The Toxic Makeup Scam

toxic PFA ewg lipstick makeup

I’m a chemist, and chemicals are my friends. So I always get a little upset when journalists pick on them. It’s particularly upsetting when it is the Guardian that is doing so. The Guardian has a reputation for being the most accurate of the UK newspapers, a reputation that in my experience is usually well founded. But they’ve let themselves down with an article exposing the presence of what they deem ‘forever chemicals’ in makeup. We should be worried because they are allegedly linked to cancer. The article calls them PFAs, but the more normal term is perfluorocarbons. I prefer it because there are other chemicals called PFAs, and it is easy to get confused.

This must be seriously worrying for lipstick users. And I’d hope that any media outlet would check pretty thoroughly before printing it. If they did, they’d find that the story falls apart more or less straight away. Yes, perfluorocarbons are used in cosmetics as slip agents. But that isn’t the only reason that fluorine might be found in them. There are other cosmetic ingredients that contain fluorine. Fluorine is also used as a treatment for cosmetic packaging sometimes too. It prevents some kinds of pack interactions. So the perfluorocarbons are probably a lot less prevalent than the articles numbers suggest.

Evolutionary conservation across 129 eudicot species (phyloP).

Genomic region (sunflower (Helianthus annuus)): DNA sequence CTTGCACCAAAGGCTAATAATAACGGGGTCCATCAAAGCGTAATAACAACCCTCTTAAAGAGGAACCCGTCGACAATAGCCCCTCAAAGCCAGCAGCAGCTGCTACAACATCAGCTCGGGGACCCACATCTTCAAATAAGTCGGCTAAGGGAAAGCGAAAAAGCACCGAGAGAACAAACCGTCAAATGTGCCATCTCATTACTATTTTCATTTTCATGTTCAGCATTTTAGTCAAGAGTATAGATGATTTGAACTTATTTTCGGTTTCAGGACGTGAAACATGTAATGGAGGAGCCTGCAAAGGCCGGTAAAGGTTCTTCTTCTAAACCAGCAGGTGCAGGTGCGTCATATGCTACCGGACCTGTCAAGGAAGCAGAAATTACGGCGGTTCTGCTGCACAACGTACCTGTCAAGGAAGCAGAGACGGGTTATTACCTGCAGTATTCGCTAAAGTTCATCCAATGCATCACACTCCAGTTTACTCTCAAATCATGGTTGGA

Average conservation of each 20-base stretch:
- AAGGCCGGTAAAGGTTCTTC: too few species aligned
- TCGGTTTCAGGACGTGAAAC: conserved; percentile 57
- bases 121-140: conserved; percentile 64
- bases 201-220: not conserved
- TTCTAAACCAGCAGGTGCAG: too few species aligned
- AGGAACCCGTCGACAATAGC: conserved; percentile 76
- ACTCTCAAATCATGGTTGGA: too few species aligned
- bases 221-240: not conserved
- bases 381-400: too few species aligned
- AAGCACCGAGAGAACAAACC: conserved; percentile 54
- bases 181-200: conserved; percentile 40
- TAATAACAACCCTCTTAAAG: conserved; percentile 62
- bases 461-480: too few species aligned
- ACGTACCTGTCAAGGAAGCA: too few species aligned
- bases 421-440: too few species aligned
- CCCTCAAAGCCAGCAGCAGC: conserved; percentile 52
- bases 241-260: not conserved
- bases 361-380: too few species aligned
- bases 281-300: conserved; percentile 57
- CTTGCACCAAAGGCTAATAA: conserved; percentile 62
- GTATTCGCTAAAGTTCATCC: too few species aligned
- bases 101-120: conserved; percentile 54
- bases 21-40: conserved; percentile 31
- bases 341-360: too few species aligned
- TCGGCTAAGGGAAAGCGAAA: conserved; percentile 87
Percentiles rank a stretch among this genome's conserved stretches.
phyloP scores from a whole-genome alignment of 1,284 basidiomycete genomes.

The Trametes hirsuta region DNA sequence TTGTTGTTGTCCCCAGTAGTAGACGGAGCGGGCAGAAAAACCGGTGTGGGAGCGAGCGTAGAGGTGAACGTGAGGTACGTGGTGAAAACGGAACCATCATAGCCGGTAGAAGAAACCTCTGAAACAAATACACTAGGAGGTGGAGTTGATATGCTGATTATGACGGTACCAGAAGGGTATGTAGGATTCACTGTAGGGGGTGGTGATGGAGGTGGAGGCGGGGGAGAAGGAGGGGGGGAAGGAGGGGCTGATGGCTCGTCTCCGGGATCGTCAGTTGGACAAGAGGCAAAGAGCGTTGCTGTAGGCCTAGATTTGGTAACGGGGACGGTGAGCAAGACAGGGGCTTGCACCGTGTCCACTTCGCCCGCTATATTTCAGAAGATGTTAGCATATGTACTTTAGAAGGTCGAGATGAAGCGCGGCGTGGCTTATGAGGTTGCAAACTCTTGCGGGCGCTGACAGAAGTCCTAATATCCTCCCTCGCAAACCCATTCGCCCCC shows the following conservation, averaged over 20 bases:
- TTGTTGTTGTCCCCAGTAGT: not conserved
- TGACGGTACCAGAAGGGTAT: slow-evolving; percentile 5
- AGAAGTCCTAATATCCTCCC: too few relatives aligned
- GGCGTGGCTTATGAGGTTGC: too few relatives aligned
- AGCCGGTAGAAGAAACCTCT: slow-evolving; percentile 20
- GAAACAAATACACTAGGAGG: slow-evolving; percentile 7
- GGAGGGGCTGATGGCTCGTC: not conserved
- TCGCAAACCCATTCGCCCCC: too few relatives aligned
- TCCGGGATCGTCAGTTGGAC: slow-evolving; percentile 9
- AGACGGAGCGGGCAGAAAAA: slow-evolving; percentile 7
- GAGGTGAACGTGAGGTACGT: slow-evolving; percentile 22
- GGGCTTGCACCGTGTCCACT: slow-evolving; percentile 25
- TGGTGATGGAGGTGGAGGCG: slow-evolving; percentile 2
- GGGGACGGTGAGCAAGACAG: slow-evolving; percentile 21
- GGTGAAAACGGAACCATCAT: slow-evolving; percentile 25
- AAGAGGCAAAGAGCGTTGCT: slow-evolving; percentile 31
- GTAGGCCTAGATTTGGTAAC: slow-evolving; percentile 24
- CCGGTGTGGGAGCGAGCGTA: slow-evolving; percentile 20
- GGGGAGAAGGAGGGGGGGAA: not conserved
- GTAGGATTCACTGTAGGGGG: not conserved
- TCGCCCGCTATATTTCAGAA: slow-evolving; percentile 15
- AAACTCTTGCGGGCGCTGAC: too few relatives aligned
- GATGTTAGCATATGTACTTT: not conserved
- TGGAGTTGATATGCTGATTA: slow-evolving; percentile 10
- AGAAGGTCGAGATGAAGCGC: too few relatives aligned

But as I say, these compounds are used. But that doesn’t mean they are necessarily, or even possibly, doing any harm. As I say, chemicals are my friends. And like my more regular friends, it is sometimes fun to talk about their good points and their bad points. Fluorine is a very active and busy atom, but it’s also very clingy. The two things are linked. It is very reactive and so tends to create very strong bonds with other atoms. This means that while fluorine itself is very reactive, the compounds it forms are very stable and inert. This translates into being very hard to interact with. So other materials simply slide past them. This ability to keep at arms length from other chemicals gives perfluorocarbons their most widespread and famous use. The most widely used perfluorocarbon is sold under the trade name Teflon, and is used to give frying pans the non-stick property that we all appreciate.